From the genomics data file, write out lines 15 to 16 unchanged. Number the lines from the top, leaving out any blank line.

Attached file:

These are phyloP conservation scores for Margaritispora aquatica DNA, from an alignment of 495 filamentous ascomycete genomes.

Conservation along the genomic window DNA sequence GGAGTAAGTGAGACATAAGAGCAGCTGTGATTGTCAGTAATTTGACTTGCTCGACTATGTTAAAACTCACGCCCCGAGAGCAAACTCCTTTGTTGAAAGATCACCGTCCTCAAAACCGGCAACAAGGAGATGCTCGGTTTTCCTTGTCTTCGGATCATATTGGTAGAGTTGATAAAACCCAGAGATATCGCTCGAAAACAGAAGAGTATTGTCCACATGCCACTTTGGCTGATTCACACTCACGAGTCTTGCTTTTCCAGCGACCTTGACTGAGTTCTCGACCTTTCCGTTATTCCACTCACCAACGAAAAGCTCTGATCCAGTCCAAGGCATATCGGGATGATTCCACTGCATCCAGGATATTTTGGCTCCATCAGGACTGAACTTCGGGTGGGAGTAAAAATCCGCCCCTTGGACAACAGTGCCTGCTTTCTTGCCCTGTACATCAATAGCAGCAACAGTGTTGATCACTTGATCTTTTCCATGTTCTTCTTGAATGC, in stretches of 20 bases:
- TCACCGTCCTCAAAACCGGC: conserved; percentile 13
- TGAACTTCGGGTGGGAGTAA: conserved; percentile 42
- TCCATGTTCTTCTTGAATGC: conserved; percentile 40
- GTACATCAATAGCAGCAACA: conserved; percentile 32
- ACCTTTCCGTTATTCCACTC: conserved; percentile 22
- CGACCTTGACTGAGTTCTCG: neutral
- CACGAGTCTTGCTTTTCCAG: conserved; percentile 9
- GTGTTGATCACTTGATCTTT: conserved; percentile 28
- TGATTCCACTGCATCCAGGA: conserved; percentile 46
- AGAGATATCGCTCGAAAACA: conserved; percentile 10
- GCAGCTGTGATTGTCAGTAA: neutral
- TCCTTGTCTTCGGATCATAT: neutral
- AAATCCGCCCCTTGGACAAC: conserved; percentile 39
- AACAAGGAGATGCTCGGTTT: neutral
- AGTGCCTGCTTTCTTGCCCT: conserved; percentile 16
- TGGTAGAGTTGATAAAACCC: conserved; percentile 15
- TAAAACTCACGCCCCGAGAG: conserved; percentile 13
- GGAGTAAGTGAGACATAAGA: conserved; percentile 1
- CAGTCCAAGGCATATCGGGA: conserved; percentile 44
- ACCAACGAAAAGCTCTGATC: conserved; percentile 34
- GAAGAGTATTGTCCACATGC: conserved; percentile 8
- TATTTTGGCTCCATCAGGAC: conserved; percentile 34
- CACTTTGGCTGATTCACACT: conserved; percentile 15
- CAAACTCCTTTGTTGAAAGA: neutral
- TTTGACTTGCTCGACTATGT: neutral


- AAATCCGCCCCTTGGACAAC: conserved; percentile 39
- AACAAGGAGATGCTCGGTTT: neutral